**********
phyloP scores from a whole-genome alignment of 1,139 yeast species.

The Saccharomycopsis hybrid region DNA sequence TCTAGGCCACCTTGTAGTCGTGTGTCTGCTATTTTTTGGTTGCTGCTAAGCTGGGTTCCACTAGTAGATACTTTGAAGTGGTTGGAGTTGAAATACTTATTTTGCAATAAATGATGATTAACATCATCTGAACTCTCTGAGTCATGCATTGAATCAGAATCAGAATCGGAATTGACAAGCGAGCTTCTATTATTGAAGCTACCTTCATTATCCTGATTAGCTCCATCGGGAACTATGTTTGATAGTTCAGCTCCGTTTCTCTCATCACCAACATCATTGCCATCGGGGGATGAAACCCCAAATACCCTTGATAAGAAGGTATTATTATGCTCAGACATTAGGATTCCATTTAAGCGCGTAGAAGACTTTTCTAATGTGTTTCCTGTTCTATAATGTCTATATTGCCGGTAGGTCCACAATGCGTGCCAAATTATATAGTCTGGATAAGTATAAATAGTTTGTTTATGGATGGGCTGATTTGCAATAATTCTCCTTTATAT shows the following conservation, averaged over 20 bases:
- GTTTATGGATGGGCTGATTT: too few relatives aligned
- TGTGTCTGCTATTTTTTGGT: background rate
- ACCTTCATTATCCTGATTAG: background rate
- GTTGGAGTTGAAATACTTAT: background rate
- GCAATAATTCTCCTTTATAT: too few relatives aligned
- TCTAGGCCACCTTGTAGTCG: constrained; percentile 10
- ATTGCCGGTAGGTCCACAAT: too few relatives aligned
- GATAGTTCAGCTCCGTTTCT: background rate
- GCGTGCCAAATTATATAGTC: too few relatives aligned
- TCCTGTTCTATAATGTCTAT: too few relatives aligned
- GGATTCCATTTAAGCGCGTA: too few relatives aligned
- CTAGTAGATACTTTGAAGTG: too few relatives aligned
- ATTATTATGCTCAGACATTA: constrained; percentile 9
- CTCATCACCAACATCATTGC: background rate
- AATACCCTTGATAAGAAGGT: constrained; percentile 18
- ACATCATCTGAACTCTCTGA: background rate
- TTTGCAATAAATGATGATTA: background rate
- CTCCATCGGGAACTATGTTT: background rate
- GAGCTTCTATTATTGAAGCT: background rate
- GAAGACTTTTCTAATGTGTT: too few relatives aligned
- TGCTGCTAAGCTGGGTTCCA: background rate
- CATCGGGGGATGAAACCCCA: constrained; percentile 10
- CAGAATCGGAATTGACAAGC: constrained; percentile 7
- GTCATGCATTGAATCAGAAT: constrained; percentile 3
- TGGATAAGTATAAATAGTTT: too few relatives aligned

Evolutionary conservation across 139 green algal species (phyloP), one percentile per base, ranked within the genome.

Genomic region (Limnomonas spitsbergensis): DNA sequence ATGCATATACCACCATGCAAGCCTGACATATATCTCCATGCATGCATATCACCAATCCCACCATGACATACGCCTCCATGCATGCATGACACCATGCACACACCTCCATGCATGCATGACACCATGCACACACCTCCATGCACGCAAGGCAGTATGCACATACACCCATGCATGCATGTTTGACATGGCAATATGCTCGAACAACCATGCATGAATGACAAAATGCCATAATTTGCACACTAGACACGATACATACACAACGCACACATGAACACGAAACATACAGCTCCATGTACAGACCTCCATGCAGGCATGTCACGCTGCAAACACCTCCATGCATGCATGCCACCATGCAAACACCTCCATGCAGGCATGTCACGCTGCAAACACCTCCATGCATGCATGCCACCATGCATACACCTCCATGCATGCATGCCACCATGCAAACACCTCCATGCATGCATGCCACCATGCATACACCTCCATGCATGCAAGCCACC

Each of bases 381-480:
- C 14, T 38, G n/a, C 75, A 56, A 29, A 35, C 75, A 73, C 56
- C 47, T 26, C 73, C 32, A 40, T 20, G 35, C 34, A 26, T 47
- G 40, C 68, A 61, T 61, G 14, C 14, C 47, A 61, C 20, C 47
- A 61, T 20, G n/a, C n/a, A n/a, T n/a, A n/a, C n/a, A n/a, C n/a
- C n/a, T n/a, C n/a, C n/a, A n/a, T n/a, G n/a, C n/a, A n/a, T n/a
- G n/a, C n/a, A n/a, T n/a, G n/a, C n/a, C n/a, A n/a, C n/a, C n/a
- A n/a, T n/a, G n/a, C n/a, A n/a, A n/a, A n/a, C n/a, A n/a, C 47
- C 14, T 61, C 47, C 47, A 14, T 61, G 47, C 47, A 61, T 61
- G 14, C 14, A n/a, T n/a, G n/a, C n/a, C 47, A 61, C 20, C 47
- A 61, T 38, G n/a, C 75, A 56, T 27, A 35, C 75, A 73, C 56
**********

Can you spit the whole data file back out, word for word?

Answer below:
phyloP scores from a whole-genome alignment of 1,139 yeast species.

The Saccharomycopsis hybrid region DNA sequence TCTAGGCCACCTTGTAGTCGTGTGTCTGCTATTTTTTGGTTGCTGCTAAGCTGGGTTCCACTAGTAGATACTTTGAAGTGGTTGGAGTTGAAATACTTATTTTGCAATAAATGATGATTAACATCATCTGAACTCTCTGAGTCATGCATTGAATCAGAATCAGAATCGGAATTGACAAGCGAGCTTCTATTATTGAAGCTACCTTCATTATCCTGATTAGCTCCATCGGGAACTATGTTTGATAGTTCAGCTCCGTTTCTCTCATCACCAACATCATTGCCATCGGGGGATGAAACCCCAAATACCCTTGATAAGAAGGTATTATTATGCTCAGACATTAGGATTCCATTTAAGCGCGTAGAAGACTTTTCTAATGTGTTTCCTGTTCTATAATGTCTATATTGCCGGTAGGTCCACAATGCGTGCCAAATTATATAGTCTGGATAAGTATAAATAGTTTGTTTATGGATGGGCTGATTTGCAATAATTCTCCTTTATAT shows the following conservation, averaged over 20 bases:
- GTTTATGGATGGGCTGATTT: too few relatives aligned
- TGTGTCTGCTATTTTTTGGT: background rate
- ACCTTCATTATCCTGATTAG: background rate
- GTTGGAGTTGAAATACTTAT: background rate
- GCAATAATTCTCCTTTATAT: too few relatives aligned
- TCTAGGCCACCTTGTAGTCG: constrained; percentile 10
- ATTGCCGGTAGGTCCACAAT: too few relatives aligned
- GATAGTTCAGCTCCGTTTCT: background rate
- GCGTGCCAAATTATATAGTC: too few relatives aligned
- TCCTGTTCTATAATGTCTAT: too few relatives aligned
- GGATTCCATTTAAGCGCGTA: too few relatives aligned
- CTAGTAGATACTTTGAAGTG: too few relatives aligned
- ATTATTATGCTCAGACATTA: constrained; percentile 9
- CTCATCACCAACATCATTGC: background rate
- AATACCCTTGATAAGAAGGT: constrained; percentile 18
- ACATCATCTGAACTCTCTGA: background rate
- TTTGCAATAAATGATGATTA: background rate
- CTCCATCGGGAACTATGTTT: background rate
- GAGCTTCTATTATTGAAGCT: background rate
- GAAGACTTTTCTAATGTGTT: too few relatives aligned
- TGCTGCTAAGCTGGGTTCCA: background rate
- CATCGGGGGATGAAACCCCA: constrained; percentile 10
- CAGAATCGGAATTGACAAGC: constrained; percentile 7
- GTCATGCATTGAATCAGAAT: constrained; percentile 3
- TGGATAAGTATAAATAGTTT: too few relatives aligned

Evolutionary conservation across 139 green algal species (phyloP), one percentile per base, ranked within the genome.

Genomic region (Limnomonas spitsbergensis): DNA sequence ATGCATATACCACCATGCAAGCCTGACATATATCTCCATGCATGCATATCACCAATCCCACCATGACATACGCCTCCATGCATGCATGACACCATGCACACACCTCCATGCATGCATGACACCATGCACACACCTCCATGCACGCAAGGCAGTATGCACATACACCCATGCATGCATGTTTGACATGGCAATATGCTCGAACAACCATGCATGAATGACAAAATGCCATAATTTGCACACTAGACACGATACATACACAACGCACACATGAACACGAAACATACAGCTCCATGTACAGACCTCCATGCAGGCATGTCACGCTGCAAACACCTCCATGCATGCATGCCACCATGCAAACACCTCCATGCAGGCATGTCACGCTGCAAACACCTCCATGCATGCATGCCACCATGCATACACCTCCATGCATGCATGCCACCATGCAAACACCTCCATGCATGCATGCCACCATGCATACACCTCCATGCATGCAAGCCACC

Each of bases 381-480:
- C 14, T 38, G n/a, C 75, A 56, A 29, A 35, C 75, A 73, C 56
- C 47, T 26, C 73, C 32, A 40, T 20, G 35, C 34, A 26, T 47
- G 40, C 68, A 61, T 61, G 14, C 14, C 47, A 61, C 20, C 47
- A 61, T 20, G n/a, C n/a, A n/a, T n/a, A n/a, C n/a, A n/a, C n/a
- C n/a, T n/a, C n/a, C n/a, A n/a, T n/a, G n/a, C n/a, A n/a, T n/a
- G n/a, C n/a, A n/a, T n/a, G n/a, C n/a, C n/a, A n/a, C n/a, C n/a
- A n/a, T n/a, G n/a, C n/a, A n/a, A n/a, A n/a, C n/a, A n/a, C 47
- C 14, T 61, C 47, C 47, A 14, T 61, G 47, C 47, A 61, T 61
- G 14, C 14, A n/a, T n/a, G n/a, C n/a, C 47, A 61, C 20, C 47
- A 61, T 38, G n/a, C 75, A 56, T 27, A 35, C 75, A 73, C 56